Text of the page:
Old 04-20-2005, 11:16 AM   #6 (permalink)
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If your monitor is color calibrated then I don't think that is a different issue at all. I have noticed a lot of orange and magenta images on here.

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Re: Color Correcting
Old 04-20-2005, 11:30 AM   #7 (permalink)
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It looks exactly how I would think it should. I use the same monitor calibrater and they look real good.

thanks

clark
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Re: Color Correcting
Old 04-20-2005, 12:00 PM   #8 (permalink)
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I'd rather see her without the color chart.

Sorry, couldn't resist. LOL.
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Re: Color Correcting
Old 04-20-2005, 01:28 PM   #9 (permalink)
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I agree that correcting color is crucial and one of the first things you should do when editing an image... but you should do it by the numbers, not visually on a monitor.

You don't have to have a calibrated monitor to correct color... you don't even need to see the color. Most monitors are not calibrated, color rendition on them changes over time and when viewing conditions change. Most color correction is done using black, white and grey luminosity values.

Converting, assigning or embedding color profiles is another factor that affects how an image looks when output on different devices. Then there's JPEG compression, saving for web, LCD vs. CRT contrast ratios, CMYK vs. RGB rendering intent, blablabla. Just because it looks too magenta on your calibrated system doesn't mean the color values are wrong, it means they are not relating to the same standard color model the same way.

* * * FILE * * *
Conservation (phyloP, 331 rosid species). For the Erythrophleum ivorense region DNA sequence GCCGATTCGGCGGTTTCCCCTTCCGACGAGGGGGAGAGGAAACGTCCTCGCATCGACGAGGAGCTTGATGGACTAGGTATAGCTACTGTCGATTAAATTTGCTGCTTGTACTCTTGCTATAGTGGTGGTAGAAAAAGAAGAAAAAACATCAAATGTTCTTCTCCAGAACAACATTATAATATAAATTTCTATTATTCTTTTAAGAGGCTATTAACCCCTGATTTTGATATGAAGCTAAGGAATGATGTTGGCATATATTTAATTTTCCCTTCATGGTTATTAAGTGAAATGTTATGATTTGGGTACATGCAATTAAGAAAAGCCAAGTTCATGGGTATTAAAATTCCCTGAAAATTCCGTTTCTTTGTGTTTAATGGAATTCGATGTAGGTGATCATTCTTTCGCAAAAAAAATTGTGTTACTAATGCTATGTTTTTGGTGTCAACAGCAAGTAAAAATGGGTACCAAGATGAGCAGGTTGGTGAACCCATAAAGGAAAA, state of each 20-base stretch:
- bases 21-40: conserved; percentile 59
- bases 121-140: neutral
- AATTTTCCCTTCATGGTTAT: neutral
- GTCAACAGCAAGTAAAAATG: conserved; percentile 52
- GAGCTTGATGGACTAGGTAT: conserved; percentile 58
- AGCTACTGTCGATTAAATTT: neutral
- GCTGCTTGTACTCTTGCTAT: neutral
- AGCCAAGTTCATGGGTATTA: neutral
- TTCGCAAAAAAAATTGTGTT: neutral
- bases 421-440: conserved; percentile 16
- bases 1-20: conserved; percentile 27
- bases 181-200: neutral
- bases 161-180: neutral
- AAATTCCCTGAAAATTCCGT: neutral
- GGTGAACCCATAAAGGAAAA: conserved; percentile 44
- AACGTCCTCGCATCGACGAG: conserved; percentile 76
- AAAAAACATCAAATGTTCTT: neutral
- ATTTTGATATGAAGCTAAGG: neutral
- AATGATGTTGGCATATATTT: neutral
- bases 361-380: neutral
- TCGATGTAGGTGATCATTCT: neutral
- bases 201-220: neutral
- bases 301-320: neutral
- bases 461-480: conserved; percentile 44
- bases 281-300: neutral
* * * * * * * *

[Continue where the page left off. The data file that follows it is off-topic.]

Fact is, color management is religion with a little bit of science mixed in. It's a matter of choice and intent... and device profiling. The loop has to be closed for it to work and EVERY device has to be calibrated and matched to the same standard.

I also agree that you see lots of digital images on the web that are poorly white balanced. I'm guilty of it. I shoot manual white balance and sometimes I forget. That's one of the reasons I shoot RAW files.

Most importantly, as RFS stated, color is subjective and open to creative tinkering. No recording or output device has the capability of a human eye. Let color be an artistic medium. Interpret with it, stimulate with it... Enjoy it.

Regards,
Chip

"When Im working, the camera kind of takes over. I don't even know I'm taking pictures." Eddie Adams

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Re: Color Correcting
Old 04-20-2005, 01:40 PM   #10 (permalink)
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I am just saying let's not be sloppy when it comes to color balance. You seem to agree with a lot of what I said. However the outcome, we need to be more professional looking. Like you said, you use numbers. I am assuming you use Photoshop to do that. I have noticed with talking to ppl on here that they use Photo Elements, I am not sure that feature is in Photo Elements. I used Photoshop and because I am in the habbit of white balancing every scene or lighting change, I don't correct a lot. So my ability to correct in Photoshop is somewhat limited. When ppl say they use the numbers. I can't seem to find a neutral whatever to click on. Maybe I am doing it all wrong. Probably the latter.